“The prison population is aging and we’re getting orders from people of advanced age,” White said, noting the growing number of requests for large print books. “It reflects the typical poor health conditions in prisons.”
Another important need for many in prison is queer literature. A partnership between Chicago Books to Women in Prison and Women and Children First helps fill that niche.
LGBTQ+ people are overrepresented in all phases of the legal and criminal system, and prisons are no exception. According to data from Prison Policy Initiative, a national nonprofit criminal justice institute based in Easthampton, Massachusetts, a third of all women in prison identify as lesbian or bisexual. These statistics do not include transgender and non-binary people in prison.
It’s important to White to make sure that closeted women, trans, and non-binary people know that queer books are available to them.
Lynn Mooney has co-owned Women and Children First, with business partner Sarah Hollenbeck, since 2014, but the partnership between the bookstore and White’s organization goes back “years and years,” Mooney said proudly.
“They decided to center incarcerated people and what they wanted and needed and asked for, and then they put the job on all of us to get to those books,” she said. “And I just think it’s so smart and so right.”
Not only the bookstore itself helps. Customers can purchase gift cards to donate to the organization or purchase new books from the organization’s ongoing wish list. The list is varied in nature and includes popular titles like The Body Keeps Score: Brain, Mind, and Body in Trauma Treatment Bessel van der Kolk, as well as crochet and calligraphy books, Mooney said.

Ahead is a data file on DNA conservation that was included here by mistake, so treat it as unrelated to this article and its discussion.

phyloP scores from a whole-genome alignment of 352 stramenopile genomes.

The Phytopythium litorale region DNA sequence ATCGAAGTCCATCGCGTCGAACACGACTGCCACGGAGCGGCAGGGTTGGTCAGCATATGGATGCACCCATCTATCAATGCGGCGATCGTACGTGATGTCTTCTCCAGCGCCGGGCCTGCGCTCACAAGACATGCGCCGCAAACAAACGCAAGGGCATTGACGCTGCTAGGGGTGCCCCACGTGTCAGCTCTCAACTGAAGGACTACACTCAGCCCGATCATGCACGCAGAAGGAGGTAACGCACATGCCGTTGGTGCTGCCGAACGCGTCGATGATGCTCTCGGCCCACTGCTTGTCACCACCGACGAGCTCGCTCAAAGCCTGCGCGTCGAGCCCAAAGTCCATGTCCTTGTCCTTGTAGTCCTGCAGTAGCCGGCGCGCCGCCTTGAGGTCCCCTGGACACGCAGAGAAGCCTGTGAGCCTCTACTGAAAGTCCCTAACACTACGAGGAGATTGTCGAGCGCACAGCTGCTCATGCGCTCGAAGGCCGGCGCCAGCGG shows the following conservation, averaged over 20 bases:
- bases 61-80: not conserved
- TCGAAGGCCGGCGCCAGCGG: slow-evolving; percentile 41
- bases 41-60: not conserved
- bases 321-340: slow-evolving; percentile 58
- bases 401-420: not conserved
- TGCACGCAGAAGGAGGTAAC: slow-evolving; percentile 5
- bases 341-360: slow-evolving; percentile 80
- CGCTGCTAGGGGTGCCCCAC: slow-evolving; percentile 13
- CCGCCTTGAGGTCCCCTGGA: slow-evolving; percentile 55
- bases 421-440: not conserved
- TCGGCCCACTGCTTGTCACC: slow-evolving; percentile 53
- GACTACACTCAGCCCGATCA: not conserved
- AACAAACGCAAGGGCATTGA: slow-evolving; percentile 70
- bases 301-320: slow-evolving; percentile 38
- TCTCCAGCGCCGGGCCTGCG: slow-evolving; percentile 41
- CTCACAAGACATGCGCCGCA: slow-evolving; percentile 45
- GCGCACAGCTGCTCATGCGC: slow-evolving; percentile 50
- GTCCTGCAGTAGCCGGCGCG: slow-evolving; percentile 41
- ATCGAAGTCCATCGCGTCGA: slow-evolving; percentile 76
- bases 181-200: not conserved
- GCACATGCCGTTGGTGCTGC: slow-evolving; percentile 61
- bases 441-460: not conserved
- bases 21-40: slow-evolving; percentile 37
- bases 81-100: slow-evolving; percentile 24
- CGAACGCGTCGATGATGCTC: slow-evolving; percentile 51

The numbers show the level of community support.
In 2020, during the height of the COVID-19 pandemic, the nonprofit sent 1,964 orders of books and notebooks to women and trans people in prisons across the country. Another 1,600 sets of composition books, crayon packs and binders went to women and trans inmates at the Logan Correctional Center in Illinois. The organization also delivered three individual orders of 600 books and 700 composition books to the women’s division of the Cook County Jail.
These days, White estimates the organization fills about 80 orders each weekend.
Sending and receiving mail in the corrections system in any state is a slow and complicated process. Sending books to prisons often creates additional complications. On average, an order is received, filled and returned within about three months, White said.
But the rejection of books and mail in prisons is a common issue.
“Some states are harder to deal with than others, some prisons are harder to deal with than others,” adds White. “There is one federal prison that does not allow any organization to bring in books. There is a state prison we have to deal with that keeps turning away books that every other prison accepts. It’s a constant challenge.”
It’s easy to feel powerless when so much of the system works to keep people out, Mooney notes. Working in this job helps her and her clients feel like they are making a difference.
“It’s not my destiny to, you know, solve the problem of the prison industrial complex,” Mooney said. “But many of us working around the edges can make a real difference.”